Figure 1: Cumulative sum of mass shooting casualties, beginning in 1982M08; deaths (red), wounded (pink). October observation for data through 11/6. Source: Mother Jones.
Well, Sam Clovis is no longer under consideration to be the top scientist at USDA (a good thing given he has no scientific credentials). But Bill Beach is nominated to be Commissioner of Labor Statistics, i.e., heading BLS.
It (the debt picture under the Tax Cut and Jobs Act, H.R.1) is not pretty, especially after taking into account the accounting gimmicks (that change the “reported” number but not the actual numbers).
Note that plausible dynamic scoring is unlikely to change the trajectory of debt-to-GDP substantially.
Taking place today, this is the fifth in the series, with topics this year on exchange rates and monetary policy, macroprudential policy, credit and business cycles (sponsored by UC Santa Cruz Economics, Santa Clara Economics, and Federal Reserve Bank of San Francisco, organization chaired by Helen Popper at SCU and Grace Weishi Gu at UCSC).
That’s what the Philadelphia Fed’s leading indices, released today, indicate. In contrast, Minnesota is projected to power ahead.
Figure 1: Coincident index for Minnesota (blue), Wisconsin (red), and US (black), 1992M07=100, all on log scale; March 2018 values are implied by leading indices. Source: Philadelphia Fed, author’s calculations.
The implied level of economic activity in March 2018 will not exceed the level estimated for July 2017.
Governor Scott Walker has described the Wisconsin economy as “on fire”.
Reader Arthurian writes in the wake of the 3% growth rate (SAAR) reported for 2017Q3:
Back in January Menzie Chinn said he thought growth in the 3.5-4% range was “unlikely”. I wonder if he is having second thoughts now.
I’m going to show two pictures deploying at most undergraduate statistics to show why I — like most numerically literate people — still think sustained 3.5% growth is unlikely.
First, consider what a naive statistical model — an ARIMA(1,1,1) estimated over the 1986-2017Q3 period — says, as compared to a 3.5% or 4% growth rate.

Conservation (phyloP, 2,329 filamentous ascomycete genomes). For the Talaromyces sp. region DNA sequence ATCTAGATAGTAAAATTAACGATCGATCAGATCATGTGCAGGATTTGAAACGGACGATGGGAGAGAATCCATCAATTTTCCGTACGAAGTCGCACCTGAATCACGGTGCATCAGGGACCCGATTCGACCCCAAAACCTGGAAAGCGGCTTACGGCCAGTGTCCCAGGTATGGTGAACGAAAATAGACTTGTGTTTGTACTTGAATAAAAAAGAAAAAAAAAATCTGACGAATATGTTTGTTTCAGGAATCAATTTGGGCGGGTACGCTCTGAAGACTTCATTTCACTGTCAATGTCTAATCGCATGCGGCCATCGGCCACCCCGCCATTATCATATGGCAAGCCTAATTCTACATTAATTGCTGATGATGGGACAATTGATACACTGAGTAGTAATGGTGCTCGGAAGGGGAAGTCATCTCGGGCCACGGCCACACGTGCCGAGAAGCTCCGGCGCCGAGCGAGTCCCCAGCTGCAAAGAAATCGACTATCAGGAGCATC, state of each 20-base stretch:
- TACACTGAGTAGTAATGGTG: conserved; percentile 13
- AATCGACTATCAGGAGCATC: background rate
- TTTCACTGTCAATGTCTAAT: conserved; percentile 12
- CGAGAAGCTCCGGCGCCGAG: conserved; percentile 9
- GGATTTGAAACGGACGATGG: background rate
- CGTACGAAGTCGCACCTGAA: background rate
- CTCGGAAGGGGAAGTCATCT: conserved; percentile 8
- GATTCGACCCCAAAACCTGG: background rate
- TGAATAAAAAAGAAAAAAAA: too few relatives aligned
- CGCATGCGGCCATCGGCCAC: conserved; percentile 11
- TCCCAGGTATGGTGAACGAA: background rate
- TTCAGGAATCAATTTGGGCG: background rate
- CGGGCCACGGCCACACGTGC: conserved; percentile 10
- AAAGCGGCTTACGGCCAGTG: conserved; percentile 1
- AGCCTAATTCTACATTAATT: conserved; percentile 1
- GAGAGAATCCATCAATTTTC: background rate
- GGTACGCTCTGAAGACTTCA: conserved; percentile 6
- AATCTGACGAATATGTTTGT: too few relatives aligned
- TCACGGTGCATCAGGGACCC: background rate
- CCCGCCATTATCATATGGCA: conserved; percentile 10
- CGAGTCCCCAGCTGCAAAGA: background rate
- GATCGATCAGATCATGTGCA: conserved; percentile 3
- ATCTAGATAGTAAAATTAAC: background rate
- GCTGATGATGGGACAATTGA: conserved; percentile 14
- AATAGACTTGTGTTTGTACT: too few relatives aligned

Figure 1: Reported GDP (blue), ARIMA(1,1,1) dynamic forecast (red) and 64% prediction interval (gray lines), implied path for 3.5% sustained growth (pink) and for 4% (light green), all billions Ch.2009$ SAAR. Source: BEA 2017Q3 advance release, author’s calculations.
Note that by estimating the regression starting in 1986 when the trend growth rate was relatively high, I am slanting the results toward projecting faster growth. Even then, the 3.5% growth rate is at the uppermost edge of the 64% prediction interval. 4% growth is even more laughable.
Second, now consider what sustained 3.5% growth implies for the output gap. For that calculation, one needs an estimate of potential GDP; for want of a better measure, I use CBO’s estimate. This is shown in Figure 2.
Figure 2: Reported GDP (blue), implied path for 3.5% sustained growth (pink) and potential GDP (gray), all billions Ch.2009$ SAAR. Source: BEA 2017Q3 advance release, CBO (June 2017), author’s calculations.
Assuming sustained 3.5% growth, the output gap by end-2019 would be 4.2%, 5.9% by end-2020. Of course, CBO could be terribly misguided about the trajectory of potential GDP. But in order to believe potential GDP can grow at 3.5%, I really do believe that it can only be done by adherence to Spaceology. Refer to Figure 3, reproduced from my January post, and look at what the orange bar — labor productivity — has to do in order to hit 3.5% potential growth.
Figure 3: Contributions to annual growth in potential GDP growth, from labor force augmentation (blue bar), and from labor productivity growth (orange bar). DJT’s target of 3.5-4% shown as pink range. Source: CBO, Budget and Economic Outlook, January 24, 2017, Table 2-3; and Trump-Pence website
From PredictIt tonight, “Will Robert Mueller be replaced as Special Counsel by Dec. 31?”: